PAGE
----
Local Police Accused of Violating Pursuit Policy

Garland Police Unit
Garland Police Unit | Image by Garland Police Department/Facebook

An innocent bystander who was severely injured during a high-speed Garland police chase last year is questioning whether officers violated their pursuit policy.

On October 2, 2023, 24-year-old Stephen Dorfman of Rockwall and his 3-year-old son Archer found themselves in the middle of a high-speed pursuit after leaving a Walmart off Lakeview Parkway in Rowlett. Assisted by Rowlett police, Garland officers were pursuing a juvenile driving a red Kia Soul that had been reported stolen.

The suspect plowed into Dorfman’s truck, making it flip twice. Dorfman was knocked unconscious and woke up with broken ribs, broken vertebrae, and a collapsed lung. Archer was left unscathed, as well as the passengers of several other vehicles struck at the same intersection by the stolen vehicle.

As Dorfman explained in an interview with The Dallas Morning News, he suffered a tremendous financial loss as a result of the accident, which Garland risk manager Brandon Johnson argued was 100% the driver’s fault in a letter rejecting Dorfman’s claim. The fact that Garland police were pursuing the suspect at the time was not mentioned.

A subsequent open records request made by Dorfman to obtain information about the pursuit also yielded a blank — literally. The City of Garland sent him eight pages that had been entirely blacked out.

Garland Police Chief Jeff Bryan has also refused all attempts of Dorfman’s father, Jay Dorfman, to reach him by phone.

The doctrine of qualified immunity police upheld by most states protects public employees, such as police officers, from individual liability. Yet this is often not the case when these employees engage in illegal activity, infringe upon a constitutional right, or violate procedure. Dorfman believes that Garland police behaved in such a way as to challenge immunity provisions, yet he has yet to find a lawyer to represent him.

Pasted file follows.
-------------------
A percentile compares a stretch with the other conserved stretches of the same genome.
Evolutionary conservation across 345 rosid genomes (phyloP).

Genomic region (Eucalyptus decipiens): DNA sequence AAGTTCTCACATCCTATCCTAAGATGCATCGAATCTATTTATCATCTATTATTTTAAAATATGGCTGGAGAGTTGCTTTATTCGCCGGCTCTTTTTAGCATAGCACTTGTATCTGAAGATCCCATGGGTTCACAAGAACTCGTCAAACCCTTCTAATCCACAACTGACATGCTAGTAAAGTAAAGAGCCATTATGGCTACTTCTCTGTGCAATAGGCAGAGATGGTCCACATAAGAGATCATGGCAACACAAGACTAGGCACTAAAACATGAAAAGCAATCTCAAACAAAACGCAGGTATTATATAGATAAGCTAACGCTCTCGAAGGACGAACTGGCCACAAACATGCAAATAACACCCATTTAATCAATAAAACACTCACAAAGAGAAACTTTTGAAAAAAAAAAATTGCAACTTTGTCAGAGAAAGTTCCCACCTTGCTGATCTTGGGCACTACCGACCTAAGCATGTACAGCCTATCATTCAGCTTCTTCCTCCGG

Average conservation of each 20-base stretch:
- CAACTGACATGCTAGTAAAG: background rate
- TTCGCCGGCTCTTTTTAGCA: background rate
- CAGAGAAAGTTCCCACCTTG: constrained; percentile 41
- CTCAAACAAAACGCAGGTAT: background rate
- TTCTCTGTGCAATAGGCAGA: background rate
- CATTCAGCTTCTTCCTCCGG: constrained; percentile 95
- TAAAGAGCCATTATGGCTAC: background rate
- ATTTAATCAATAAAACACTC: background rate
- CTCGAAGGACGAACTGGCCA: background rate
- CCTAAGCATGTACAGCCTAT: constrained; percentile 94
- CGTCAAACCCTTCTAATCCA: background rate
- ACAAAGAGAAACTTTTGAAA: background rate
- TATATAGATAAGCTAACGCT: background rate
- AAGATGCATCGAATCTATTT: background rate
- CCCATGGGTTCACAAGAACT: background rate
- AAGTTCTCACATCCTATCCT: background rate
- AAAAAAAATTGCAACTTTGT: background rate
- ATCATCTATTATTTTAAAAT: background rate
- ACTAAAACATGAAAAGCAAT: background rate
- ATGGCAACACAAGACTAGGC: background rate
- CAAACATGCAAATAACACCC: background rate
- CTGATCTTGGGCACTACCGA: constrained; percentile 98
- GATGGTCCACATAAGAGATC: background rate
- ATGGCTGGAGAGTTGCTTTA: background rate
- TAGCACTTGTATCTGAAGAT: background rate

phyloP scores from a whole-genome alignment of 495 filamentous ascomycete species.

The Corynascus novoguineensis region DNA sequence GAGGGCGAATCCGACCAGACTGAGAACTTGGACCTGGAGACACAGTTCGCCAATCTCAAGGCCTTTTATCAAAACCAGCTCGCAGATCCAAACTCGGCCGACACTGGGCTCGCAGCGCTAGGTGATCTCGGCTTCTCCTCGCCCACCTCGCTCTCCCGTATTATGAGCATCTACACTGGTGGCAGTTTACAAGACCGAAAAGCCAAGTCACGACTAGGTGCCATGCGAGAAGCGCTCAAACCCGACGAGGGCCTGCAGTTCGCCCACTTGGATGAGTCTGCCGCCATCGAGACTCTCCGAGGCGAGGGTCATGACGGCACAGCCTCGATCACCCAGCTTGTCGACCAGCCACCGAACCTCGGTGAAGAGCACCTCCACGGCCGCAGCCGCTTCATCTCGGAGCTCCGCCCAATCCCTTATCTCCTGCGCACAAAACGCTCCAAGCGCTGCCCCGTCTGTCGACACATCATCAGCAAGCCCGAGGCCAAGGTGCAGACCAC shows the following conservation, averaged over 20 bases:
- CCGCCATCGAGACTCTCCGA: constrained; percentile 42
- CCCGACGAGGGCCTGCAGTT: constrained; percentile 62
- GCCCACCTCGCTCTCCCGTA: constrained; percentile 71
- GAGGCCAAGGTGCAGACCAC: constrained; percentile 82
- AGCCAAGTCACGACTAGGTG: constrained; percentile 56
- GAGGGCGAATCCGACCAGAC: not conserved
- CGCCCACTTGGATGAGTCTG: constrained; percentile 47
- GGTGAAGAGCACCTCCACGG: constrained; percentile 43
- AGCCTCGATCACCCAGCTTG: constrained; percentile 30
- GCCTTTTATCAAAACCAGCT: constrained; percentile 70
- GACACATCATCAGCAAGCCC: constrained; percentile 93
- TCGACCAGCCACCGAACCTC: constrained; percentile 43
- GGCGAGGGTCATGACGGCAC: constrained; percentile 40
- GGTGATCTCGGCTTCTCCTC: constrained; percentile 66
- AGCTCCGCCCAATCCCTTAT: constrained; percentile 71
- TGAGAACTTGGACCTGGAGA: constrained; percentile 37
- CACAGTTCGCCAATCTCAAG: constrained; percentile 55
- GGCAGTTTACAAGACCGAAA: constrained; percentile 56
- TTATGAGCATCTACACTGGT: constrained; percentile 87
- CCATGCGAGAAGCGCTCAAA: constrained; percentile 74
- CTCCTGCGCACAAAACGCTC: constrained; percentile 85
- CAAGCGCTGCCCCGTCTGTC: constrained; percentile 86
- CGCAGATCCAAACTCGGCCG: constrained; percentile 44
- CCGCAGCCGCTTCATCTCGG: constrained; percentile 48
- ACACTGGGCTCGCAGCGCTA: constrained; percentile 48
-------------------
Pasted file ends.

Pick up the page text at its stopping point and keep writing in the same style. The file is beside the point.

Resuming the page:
Garland police pursuit policy states that officers are duty-bound to “discontinue the pursuit if any pursuing officer reasonably believes the risk of injury or death outweighs the need for the immediate apprehension of the suspects.”

Chuck Wexler, executive director of the think tank Police Executive Research Forum, refers to such policies as requiring officers to learn how to balance the risk during pursuits — the risk not only to innocent bystanders but also to themselves and to the suspects they are pursuing.

“A lot of this has to do with the new thinking in policing today, which is about proportionality,” Wexler said, according to The Associated Press.

For instance, in Dallas, 96% of vehicle chases conducted by the Dallas Police Department involve a felony offense or an armed suspect, according to CBS News Texas.

Yet a recent study using data from the National Highway Traffic Safety Administration shows that the number of crashes involving a police chase has increased across the state. Meanwhile, the number of deaths resulting from them has doubled from 34 in 2011 to 72 in 2021.

In light of these figures, some police departments are reviewing their pursuit policies or looking for new ways to shore up safety.

As recently reported in The Dallas Express, White Settlement police recently unveiled a new technology aimed at minimizing risk and maximizing results during car chases. Developed by StarChase, the upgrade will allow officers to launch and affix a GPS tracker on suspects’ vehicles.

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